**Sushi Half-Price Happy Hours at Hiro, Blue, etc – Sushi is expensive!  So the best way to get your raw fish fix (or cooked, for that matter) is to go when it’s half off and with a group to share that large boat platter filled to overflowing with the scrumptious big bites of deliciousness.  (Can you tell I love it & haven’t had enough of it lately?!)  There are several places around town that offer this kind of half price happy hour, but my favorite will probably always be Hiro.  It’s the first place I tried sushi, the first place we discovered we both LOVED it (not too common for Jake & I), and so far, makes the best sushi I’ve tried.  Other places have been “fine” but nothing compares to Hiro as of yet.  I did recently go to Baby Blue with some friends & their selection of half price options at happy hour is abundant, so that’s nice.  But I still think Hiro’s sushi is best. with Blue in 2nd place.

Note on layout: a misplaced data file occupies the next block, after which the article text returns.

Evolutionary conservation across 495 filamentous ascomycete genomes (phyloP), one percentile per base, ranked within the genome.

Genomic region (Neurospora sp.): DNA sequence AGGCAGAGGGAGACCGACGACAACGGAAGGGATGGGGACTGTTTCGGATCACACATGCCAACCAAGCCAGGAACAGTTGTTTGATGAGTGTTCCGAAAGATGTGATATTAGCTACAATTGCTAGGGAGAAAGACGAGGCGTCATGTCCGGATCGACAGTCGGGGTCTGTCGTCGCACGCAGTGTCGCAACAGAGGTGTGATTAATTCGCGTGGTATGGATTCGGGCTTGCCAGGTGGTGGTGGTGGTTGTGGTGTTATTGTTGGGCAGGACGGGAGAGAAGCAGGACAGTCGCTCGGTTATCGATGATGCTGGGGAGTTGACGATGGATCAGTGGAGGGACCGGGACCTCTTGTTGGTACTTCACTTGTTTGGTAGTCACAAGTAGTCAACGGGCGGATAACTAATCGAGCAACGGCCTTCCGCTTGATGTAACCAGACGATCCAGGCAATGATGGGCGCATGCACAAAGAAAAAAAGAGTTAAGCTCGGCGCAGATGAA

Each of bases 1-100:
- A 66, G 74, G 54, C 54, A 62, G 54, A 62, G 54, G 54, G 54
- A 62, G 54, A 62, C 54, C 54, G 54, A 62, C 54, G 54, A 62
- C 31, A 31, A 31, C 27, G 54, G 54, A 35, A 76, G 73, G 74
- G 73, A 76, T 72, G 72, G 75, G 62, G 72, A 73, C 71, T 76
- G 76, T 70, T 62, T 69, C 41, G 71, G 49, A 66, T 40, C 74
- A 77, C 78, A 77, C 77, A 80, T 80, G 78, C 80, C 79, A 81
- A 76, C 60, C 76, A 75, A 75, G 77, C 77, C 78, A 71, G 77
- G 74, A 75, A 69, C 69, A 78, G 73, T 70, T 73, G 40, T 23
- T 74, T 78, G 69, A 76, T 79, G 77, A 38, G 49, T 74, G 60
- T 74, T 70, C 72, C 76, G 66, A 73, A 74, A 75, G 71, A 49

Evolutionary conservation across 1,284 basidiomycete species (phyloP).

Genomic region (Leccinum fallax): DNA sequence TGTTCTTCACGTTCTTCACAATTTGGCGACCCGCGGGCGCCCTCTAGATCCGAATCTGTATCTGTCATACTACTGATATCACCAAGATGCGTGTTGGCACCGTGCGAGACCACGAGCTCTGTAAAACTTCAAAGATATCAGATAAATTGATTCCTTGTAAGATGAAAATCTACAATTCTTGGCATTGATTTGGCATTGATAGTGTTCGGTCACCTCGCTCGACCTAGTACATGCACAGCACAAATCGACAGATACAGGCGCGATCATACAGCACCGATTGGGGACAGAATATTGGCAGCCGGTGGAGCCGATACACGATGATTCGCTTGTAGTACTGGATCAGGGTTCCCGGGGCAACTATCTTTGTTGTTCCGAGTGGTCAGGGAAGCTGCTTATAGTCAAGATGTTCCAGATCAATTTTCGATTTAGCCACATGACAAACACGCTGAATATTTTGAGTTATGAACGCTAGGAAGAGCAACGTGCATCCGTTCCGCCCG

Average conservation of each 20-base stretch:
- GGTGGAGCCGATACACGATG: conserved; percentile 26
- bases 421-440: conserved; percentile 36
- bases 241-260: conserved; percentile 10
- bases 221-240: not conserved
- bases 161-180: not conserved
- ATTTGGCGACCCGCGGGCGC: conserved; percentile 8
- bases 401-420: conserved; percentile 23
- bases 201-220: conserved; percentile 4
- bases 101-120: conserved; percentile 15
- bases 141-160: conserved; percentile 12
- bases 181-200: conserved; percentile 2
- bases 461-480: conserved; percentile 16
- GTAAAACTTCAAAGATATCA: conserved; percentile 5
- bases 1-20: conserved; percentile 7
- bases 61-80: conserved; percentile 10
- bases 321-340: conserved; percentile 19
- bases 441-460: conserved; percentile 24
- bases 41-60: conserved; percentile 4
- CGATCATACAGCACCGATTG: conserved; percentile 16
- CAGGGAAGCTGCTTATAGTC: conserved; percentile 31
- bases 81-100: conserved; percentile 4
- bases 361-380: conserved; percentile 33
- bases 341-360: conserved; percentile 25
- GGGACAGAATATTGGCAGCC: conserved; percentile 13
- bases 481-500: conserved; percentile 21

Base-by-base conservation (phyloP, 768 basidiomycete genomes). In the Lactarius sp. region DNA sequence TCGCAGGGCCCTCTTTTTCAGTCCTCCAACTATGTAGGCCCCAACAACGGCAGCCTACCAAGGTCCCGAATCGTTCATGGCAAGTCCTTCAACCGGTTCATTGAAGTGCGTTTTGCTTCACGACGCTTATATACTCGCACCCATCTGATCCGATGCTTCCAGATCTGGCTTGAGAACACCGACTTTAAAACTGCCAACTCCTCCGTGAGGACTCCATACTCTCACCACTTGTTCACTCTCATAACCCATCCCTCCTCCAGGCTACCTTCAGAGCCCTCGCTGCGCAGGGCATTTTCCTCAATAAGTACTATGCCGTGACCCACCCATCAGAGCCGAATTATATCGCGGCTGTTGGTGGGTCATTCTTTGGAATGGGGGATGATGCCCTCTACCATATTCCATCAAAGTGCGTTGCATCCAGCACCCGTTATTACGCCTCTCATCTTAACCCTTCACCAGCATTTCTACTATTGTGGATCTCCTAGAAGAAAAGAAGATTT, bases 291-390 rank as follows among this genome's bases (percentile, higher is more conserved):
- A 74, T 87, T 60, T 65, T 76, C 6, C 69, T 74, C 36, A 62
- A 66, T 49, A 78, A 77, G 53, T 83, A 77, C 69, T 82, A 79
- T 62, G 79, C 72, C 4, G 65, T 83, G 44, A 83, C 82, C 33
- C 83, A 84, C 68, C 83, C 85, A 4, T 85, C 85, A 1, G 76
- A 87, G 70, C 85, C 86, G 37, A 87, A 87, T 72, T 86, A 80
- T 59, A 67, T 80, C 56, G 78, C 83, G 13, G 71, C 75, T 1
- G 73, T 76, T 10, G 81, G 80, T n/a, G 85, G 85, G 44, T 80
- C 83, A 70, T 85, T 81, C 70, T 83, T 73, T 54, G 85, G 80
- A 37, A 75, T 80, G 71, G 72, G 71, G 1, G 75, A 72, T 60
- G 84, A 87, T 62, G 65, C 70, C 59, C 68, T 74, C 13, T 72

Friday, August 27, 2010

Appetizers – Hot & Steamy

Some appetizers need a little heat to have them at their best.  These are always the trickiest treats for me to figure out how to serve.  Sometimes keeping them hot in a crockpot for serving works well.  Other times it’s just bet to wait right until the time to serve to actually finish making them and then get ‘em while they’re hot!

Mini Ham Puffs
2.5 oz finely chopped ham or turkey (I buy already diced ham)
2 T finely chopped onion (I use dried onion flakes)
½ C shredded Swiss cheese
1 egg
1 T snipped fresh parsley (I use dried parsley, a little less than 1 T)
1 ½ tsp Dijon mustard
1/8 tsp black pepper
8 oz pkg refrigerated crescent roll dough